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HomeEntrepreneurshipThis City Is Helping Black Businesses Move Downtown With Grant Funding

This City Is Helping Black Businesses Move Downtown With Grant Funding

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Photo: Reddit User u/laser979

Mosby Popcorn is a Black owned gourmet popcorn shop owned by husband-and-wife team Brian and Shayvea Mosby. Located in Grand Rapids, Michigan, the store offers more than 125 flavors of popcorn, with more than 50 rotating flavors on display at any given time. The Mosbys also sell ice cream and various candies. The Mosbys were doing well but wanted to expand so that they could increase their foot traffic. Thanks to a $45,000 grant, Mosby Popcorn and two other Black owned businesses will be able to do just that.

Mosby Popcorn received a $45,000 grant from Downtown Grand Rapids, Inc. (DGRI), through its retail incubation program. In all, four minority-owned businesses received grants and three were Black owned. The other Black owned businesses are Mel Styles, a local menswear store that provides affordable custom fitted men’s suits and other styling services, and Ambiance GR, a new restaurant and lounge opening soon. The fourth business chosen for a grant was Tamales Mary. These four businesses have been given an awesome opportunity to compete, with prime downtown real estate and in business that is everything.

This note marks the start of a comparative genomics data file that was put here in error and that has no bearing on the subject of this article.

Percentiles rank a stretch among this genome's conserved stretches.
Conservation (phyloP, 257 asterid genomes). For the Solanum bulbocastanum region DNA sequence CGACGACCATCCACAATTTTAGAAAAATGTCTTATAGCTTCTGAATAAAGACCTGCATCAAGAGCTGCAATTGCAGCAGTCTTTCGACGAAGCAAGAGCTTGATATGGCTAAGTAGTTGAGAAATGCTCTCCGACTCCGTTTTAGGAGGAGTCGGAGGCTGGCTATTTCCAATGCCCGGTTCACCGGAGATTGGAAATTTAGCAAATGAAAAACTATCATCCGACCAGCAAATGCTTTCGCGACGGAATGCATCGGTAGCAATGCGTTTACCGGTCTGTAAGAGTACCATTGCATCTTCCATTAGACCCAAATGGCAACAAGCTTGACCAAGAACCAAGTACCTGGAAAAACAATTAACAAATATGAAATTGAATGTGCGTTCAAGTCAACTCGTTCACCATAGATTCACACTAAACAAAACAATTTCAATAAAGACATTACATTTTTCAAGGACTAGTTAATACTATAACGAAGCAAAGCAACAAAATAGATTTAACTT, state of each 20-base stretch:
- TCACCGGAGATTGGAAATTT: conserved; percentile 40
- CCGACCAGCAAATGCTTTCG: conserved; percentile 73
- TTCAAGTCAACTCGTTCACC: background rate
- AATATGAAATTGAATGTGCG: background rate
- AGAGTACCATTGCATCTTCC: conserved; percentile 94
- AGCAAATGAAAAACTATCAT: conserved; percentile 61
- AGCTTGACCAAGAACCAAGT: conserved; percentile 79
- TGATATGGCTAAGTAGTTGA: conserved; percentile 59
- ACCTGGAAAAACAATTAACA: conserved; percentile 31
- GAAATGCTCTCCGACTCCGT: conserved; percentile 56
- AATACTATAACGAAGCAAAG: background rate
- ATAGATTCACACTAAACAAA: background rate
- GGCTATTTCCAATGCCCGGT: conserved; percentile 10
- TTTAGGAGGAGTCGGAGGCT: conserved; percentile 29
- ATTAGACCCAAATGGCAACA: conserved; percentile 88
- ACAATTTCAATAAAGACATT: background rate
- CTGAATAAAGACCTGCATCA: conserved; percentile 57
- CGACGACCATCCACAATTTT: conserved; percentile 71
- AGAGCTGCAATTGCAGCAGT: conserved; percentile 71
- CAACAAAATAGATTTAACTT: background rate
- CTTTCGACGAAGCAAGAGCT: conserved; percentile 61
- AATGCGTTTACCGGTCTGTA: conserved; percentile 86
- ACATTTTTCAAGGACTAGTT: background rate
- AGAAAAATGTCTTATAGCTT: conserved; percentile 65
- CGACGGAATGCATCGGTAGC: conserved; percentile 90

Location, location, location. Black owned businesses, very often, simply don’t have the capital to secure real estate in the most desirable or favorable locations, thus impacting their longterm prospects. This is especially true in the downtown areas of major cities, where real estate is at a premium — lease prices for the smallest of spaces can easily exceed $15,000 monthly, in many markets. Thanks to the DGRI grant, however, these three businesses have an opportunity to at least compete and take part in the development of the city’s downtown area.

DGRI is “responsible for city building and place-management in the urban core of the City of Grand Rapids, Michigan.” They, like many other city planning and development entities across the country, have tremendous influence with respect to business development. Black people — who are taxpayers and citizens — should be very aware of their activities and involved. Black people should be diligent in helping other Black entrepreneurs secure such opportunities.

About Post Author

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D'Juan Hopewell
D'Juan Hopewell
I care about Black Power. Period. Currently working on creating jobs and funding new startups on the South Side of Chicago and writing here and there at HopewellThought.com. Follow me @HopewellThought.
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